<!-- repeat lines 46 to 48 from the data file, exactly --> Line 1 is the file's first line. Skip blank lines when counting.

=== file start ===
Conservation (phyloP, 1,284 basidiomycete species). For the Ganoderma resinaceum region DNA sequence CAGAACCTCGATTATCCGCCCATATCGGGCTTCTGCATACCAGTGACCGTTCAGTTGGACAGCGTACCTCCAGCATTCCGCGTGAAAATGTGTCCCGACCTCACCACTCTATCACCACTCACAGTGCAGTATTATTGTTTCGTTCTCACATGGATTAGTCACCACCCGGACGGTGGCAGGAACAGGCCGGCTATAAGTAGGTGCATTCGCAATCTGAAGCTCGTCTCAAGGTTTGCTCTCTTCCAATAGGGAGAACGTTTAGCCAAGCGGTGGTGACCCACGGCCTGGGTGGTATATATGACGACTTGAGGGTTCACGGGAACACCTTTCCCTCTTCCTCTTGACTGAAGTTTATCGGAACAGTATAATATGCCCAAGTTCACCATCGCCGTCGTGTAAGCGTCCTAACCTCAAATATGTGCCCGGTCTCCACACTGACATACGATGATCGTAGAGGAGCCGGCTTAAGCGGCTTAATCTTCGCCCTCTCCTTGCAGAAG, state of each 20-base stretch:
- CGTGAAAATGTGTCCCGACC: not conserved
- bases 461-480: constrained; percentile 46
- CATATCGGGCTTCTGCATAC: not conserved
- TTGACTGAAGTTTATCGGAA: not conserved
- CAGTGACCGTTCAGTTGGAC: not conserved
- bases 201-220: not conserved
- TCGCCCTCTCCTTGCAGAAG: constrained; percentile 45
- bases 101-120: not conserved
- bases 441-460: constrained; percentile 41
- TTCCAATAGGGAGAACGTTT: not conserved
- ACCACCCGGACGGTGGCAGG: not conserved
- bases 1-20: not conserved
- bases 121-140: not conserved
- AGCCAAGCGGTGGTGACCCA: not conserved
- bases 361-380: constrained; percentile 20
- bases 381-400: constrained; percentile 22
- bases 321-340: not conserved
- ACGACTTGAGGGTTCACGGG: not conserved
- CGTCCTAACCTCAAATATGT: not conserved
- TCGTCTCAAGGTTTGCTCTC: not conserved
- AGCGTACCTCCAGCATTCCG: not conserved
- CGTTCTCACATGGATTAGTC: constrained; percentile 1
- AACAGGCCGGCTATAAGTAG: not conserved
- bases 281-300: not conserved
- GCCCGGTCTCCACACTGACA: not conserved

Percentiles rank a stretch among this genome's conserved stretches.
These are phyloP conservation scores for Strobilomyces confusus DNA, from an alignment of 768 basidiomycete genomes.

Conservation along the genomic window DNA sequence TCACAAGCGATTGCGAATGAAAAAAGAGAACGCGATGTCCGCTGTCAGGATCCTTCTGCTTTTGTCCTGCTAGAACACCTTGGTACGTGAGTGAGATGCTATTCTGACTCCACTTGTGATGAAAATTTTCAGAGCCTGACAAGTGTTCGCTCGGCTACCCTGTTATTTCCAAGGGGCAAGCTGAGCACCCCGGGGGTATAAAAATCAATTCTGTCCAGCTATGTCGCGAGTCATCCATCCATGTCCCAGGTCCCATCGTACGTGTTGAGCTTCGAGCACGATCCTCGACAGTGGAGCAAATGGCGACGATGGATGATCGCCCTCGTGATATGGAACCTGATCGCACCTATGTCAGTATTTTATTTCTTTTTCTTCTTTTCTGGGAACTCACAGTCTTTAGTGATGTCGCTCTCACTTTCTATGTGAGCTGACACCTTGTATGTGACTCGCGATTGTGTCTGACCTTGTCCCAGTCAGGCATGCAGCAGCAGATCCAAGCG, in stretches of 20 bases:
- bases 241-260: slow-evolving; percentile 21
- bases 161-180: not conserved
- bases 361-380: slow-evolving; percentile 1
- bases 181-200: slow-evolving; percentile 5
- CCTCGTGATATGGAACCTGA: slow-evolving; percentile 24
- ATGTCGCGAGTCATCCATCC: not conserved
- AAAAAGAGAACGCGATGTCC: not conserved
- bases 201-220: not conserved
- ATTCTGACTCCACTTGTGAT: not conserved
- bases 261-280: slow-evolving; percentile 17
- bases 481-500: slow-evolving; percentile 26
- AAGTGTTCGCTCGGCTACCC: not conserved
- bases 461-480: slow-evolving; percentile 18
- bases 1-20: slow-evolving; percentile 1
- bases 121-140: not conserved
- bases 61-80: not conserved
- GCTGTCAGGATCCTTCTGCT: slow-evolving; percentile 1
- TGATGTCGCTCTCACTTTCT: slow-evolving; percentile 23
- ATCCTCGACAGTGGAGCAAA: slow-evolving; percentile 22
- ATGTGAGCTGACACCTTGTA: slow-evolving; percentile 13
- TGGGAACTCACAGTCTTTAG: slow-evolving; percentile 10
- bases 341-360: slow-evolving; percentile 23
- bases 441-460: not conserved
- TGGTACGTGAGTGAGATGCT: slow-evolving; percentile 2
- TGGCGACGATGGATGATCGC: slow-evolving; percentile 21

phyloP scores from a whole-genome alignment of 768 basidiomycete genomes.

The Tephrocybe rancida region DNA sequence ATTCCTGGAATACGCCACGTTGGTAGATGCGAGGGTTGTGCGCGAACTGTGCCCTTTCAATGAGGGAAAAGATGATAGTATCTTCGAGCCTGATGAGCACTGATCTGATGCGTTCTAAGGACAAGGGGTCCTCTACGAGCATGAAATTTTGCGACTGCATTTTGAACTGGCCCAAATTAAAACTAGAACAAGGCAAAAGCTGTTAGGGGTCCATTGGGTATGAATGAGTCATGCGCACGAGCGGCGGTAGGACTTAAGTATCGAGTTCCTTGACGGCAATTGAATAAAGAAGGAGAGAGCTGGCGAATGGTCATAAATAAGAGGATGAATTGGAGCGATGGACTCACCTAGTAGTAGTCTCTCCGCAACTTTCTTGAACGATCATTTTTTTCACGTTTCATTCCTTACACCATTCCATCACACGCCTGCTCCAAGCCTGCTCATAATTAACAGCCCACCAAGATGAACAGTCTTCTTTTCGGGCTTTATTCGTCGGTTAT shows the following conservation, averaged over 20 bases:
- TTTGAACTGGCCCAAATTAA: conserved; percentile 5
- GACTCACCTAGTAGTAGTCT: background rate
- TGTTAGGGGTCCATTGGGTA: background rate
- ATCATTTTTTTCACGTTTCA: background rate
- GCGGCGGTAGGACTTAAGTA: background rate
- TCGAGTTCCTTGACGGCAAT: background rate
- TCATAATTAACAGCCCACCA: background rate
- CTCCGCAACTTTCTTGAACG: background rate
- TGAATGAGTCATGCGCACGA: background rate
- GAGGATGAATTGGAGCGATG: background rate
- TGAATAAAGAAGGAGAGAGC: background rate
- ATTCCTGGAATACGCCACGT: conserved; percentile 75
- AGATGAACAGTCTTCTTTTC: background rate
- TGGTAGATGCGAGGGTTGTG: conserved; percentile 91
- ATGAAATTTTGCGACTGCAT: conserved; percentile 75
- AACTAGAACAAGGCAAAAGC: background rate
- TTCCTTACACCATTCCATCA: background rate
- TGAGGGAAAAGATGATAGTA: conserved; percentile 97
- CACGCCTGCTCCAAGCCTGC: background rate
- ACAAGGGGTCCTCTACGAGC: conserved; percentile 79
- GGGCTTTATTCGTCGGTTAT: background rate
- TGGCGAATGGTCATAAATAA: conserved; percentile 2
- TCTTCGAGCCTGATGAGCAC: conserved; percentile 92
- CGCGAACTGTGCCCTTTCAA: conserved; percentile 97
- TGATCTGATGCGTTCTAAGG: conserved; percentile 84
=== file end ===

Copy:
- GCTGTCAGGATCCTTCTGCT: slow-evolving; percentile 1
- TGATGTCGCTCTCACTTTCT: slow-evolving; percentile 23
- ATCCTCGACAGTGGAGCAAA: slow-evolving; percentile 22